Crazy M&A Myths You Need to Stop Believing Now

By Tammie Miller
Published: March 13, 2019 | Last updated: April 1, 2024
Key Takeaways

This article will show you what mistakes many of your fellow business owners have made and which you can learn from!


Whether the result of the media or social networking and tall tales, most people have some misunderstandings when it comes to selling their business. A sales process requires planning, skilled professionals and an understanding of the markets and transaction dynamics. Business owners who have not engaged in an M&A transaction before can make mistakes that result in a lower valuation or difficult deal terms. Proper planning and an understanding of the process can save some misfortune and distress.


The following is a list of myths that some CEOs believe, but are not true in the real transaction world:

1. The Negotiating Is Over Once You Sign the LOI

While signing the letter of intention (LOI) is an important step that you must take seriously, after it has been inked, you need to be more involved than ever. Negotiations will continue until the signatures are placed on the purchase agreement. There will be countless items, big and small, that you will need to address during due diligence and the drafting of the purchase agreement.


2. You Have to Take Seller Paper

Some buyers will make it seem like everyone takes seller paper, or debt from the company, as part of the purchase price. This is not always the case. In fact, my clients only take seller paper when that debt bridges a big discrepancy in valuation. I often recommend against seller paper because it rarely comes with the appropriate protections professional debt holders (like banks) require. You never want to be in the situation where you are holding a risky instrument and only getting senior debt-like returns.

3. Everyone That Makes an Offer Has the Money to Follow Through

Not all offers are the same. If you take an unsolicited offer, and you aren't using an investment bank to check the credibility of the buyer, you might be getting a deal from someone who doesn't actually have the money to buy the business. Unfortunately, there are folks out there that call on business owners to get them to agree to a sale, and then once they have a price and some basic terms, turn around and try to find the capital to get it done. Alternatively, there are people who have friends and potential investors that have said they will invest capital in a deal that they like, but they don't have an obligation to do so.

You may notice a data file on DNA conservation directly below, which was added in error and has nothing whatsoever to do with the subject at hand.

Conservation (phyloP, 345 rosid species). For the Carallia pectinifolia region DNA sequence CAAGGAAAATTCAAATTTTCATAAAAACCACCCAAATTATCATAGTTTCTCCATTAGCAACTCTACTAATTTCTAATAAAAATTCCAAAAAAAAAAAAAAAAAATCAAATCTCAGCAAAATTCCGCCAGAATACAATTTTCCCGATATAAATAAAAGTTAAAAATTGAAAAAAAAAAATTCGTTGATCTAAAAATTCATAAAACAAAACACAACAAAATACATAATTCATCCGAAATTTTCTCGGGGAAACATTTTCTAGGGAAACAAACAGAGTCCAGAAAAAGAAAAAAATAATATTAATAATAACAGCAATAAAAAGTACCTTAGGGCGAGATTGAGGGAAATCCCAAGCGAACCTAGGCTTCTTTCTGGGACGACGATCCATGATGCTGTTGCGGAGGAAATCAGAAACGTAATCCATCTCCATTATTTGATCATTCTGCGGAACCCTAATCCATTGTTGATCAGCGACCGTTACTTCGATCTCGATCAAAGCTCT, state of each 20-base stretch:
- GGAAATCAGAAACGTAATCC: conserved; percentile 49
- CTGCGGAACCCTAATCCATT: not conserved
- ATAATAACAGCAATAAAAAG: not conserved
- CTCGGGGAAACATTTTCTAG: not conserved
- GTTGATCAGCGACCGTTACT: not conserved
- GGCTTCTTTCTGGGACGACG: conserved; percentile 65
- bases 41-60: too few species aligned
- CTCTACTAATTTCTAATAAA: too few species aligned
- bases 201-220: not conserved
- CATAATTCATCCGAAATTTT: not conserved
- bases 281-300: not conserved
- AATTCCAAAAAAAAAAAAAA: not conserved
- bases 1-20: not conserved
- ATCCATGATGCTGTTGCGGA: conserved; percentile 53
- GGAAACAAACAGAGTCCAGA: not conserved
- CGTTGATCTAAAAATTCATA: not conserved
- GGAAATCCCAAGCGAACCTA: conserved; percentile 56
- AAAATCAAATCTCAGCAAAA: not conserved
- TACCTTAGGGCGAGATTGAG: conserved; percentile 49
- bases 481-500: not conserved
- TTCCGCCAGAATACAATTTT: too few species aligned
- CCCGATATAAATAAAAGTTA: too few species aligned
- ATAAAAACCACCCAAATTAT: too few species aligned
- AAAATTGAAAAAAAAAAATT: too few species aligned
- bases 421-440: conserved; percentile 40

If you are an owner and you get an offer to buy your business, it is best to check it out with an investment banker or trusted advisor.


4. I Don't Need a Deal Team to Help Me Sell My Business

It is surprising how many business owners think they can skimp on a deal team. While it may seem tempting to save the fees, it has been shown that having an investment banker or business broker on your transaction more than pays for itself, and generates an average of 20% more transaction value.

Additionally, having the wrong deal team — or no deal team — can cause a business owner to lose leverage during a transaction. Buyers typically have bought more businesses than business owners have sold, and are better at navigating the M&A waters.


Lastly, while focusing on the transaction, many business owners forget about running their company, leading to a decline in the business and potentially the loss of the deal. Hiring a good deal team means that, as an owner or CEO, you can focus your energies on delivering results. An experienced investment banker and M&A attorney will bring value to the table and work to ensure that the transaction happens at the best possible price and terms for the business owner.

5. You Have to Sell 100% of the Business

While most buyers insist on buying 100% of a business, there is a small — but growing — community of buyers that are perfectly happy providing capital for a minority ownership position. Selling a minority stake in your business can give you capital to buy out a partner, make an acquisition or take a dividend, among other things. When you sell a minority stake of your business, you still own a majority of the business and you can take advantage of partnering with a strategic investor to facilitate growth.


Like many other topics in life, you can’t believe everything you hear about mergers and acquisitions. No matter where these myths and misconceptions are generated, they can cost business owners materially in value. If you are in doubt about something you’ve heard or that seems strange about the M&A process, check with your investment banker or M&A attorney.

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Written by Tammie Miller

Tammie Miller

Tammie Miller is the Managing Director of TKO Miller. She brings over 20 years of investment banking experience into her transaction advice and is capable of providing vital information on the M&A process.

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